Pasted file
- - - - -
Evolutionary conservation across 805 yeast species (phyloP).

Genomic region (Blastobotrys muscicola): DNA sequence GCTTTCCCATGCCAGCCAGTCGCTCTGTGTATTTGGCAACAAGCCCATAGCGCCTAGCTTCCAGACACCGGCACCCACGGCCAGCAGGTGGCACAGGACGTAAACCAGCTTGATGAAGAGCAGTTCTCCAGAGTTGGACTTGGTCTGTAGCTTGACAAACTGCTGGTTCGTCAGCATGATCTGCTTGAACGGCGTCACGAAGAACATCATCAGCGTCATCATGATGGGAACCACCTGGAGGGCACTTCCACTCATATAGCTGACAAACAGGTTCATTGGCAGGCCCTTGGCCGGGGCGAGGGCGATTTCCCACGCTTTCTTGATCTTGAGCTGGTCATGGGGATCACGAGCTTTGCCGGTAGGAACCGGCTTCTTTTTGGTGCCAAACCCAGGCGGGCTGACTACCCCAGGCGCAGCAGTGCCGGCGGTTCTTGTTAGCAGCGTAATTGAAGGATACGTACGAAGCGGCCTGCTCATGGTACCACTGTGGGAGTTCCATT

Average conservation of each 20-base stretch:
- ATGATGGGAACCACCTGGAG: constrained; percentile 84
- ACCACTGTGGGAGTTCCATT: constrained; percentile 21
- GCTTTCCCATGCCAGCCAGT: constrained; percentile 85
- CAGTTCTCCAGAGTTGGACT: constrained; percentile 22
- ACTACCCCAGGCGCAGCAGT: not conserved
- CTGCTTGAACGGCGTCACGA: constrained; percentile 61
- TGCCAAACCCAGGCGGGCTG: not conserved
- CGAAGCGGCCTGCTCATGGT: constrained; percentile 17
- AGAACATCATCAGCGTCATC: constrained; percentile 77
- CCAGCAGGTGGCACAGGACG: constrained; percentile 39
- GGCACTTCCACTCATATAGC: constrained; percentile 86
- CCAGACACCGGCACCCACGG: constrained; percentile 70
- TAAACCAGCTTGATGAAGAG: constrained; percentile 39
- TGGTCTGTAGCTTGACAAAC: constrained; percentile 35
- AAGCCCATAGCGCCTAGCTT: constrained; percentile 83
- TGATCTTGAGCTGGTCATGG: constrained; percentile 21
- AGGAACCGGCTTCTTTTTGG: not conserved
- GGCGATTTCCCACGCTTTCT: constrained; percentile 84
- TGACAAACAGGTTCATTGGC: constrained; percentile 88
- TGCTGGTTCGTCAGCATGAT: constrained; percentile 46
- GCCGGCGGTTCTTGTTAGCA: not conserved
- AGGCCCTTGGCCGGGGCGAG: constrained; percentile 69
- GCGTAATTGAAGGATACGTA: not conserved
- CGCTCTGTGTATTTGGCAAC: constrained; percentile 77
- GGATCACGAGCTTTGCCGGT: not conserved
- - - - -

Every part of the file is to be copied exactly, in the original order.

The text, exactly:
Evolutionary conservation across 805 yeast species (phyloP).

Genomic region (Blastobotrys muscicola): DNA sequence GCTTTCCCATGCCAGCCAGTCGCTCTGTGTATTTGGCAACAAGCCCATAGCGCCTAGCTTCCAGACACCGGCACCCACGGCCAGCAGGTGGCACAGGACGTAAACCAGCTTGATGAAGAGCAGTTCTCCAGAGTTGGACTTGGTCTGTAGCTTGACAAACTGCTGGTTCGTCAGCATGATCTGCTTGAACGGCGTCACGAAGAACATCATCAGCGTCATCATGATGGGAACCACCTGGAGGGCACTTCCACTCATATAGCTGACAAACAGGTTCATTGGCAGGCCCTTGGCCGGGGCGAGGGCGATTTCCCACGCTTTCTTGATCTTGAGCTGGTCATGGGGATCACGAGCTTTGCCGGTAGGAACCGGCTTCTTTTTGGTGCCAAACCCAGGCGGGCTGACTACCCCAGGCGCAGCAGTGCCGGCGGTTCTTGTTAGCAGCGTAATTGAAGGATACGTACGAAGCGGCCTGCTCATGGTACCACTGTGGGAGTTCCATT

Average conservation of each 20-base stretch:
- ATGATGGGAACCACCTGGAG: constrained; percentile 84
- ACCACTGTGGGAGTTCCATT: constrained; percentile 21
- GCTTTCCCATGCCAGCCAGT: constrained; percentile 85
- CAGTTCTCCAGAGTTGGACT: constrained; percentile 22
- ACTACCCCAGGCGCAGCAGT: not conserved
- CTGCTTGAACGGCGTCACGA: constrained; percentile 61
- TGCCAAACCCAGGCGGGCTG: not conserved
- CGAAGCGGCCTGCTCATGGT: constrained; percentile 17
- AGAACATCATCAGCGTCATC: constrained; percentile 77
- CCAGCAGGTGGCACAGGACG: constrained; percentile 39
- GGCACTTCCACTCATATAGC: constrained; percentile 86
- CCAGACACCGGCACCCACGG: constrained; percentile 70
- TAAACCAGCTTGATGAAGAG: constrained; percentile 39
- TGGTCTGTAGCTTGACAAAC: constrained; percentile 35
- AAGCCCATAGCGCCTAGCTT: constrained; percentile 83
- TGATCTTGAGCTGGTCATGG: constrained; percentile 21
- AGGAACCGGCTTCTTTTTGG: not conserved
- GGCGATTTCCCACGCTTTCT: constrained; percentile 84
- TGACAAACAGGTTCATTGGC: constrained; percentile 88
- TGCTGGTTCGTCAGCATGAT: constrained; percentile 46
- GCCGGCGGTTCTTGTTAGCA: not conserved
- AGGCCCTTGGCCGGGGCGAG: constrained; percentile 69
- GCGTAATTGAAGGATACGTA: not conserved
- CGCTCTGTGTATTTGGCAAC: constrained; percentile 77
- GGATCACGAGCTTTGCCGGT: not conserved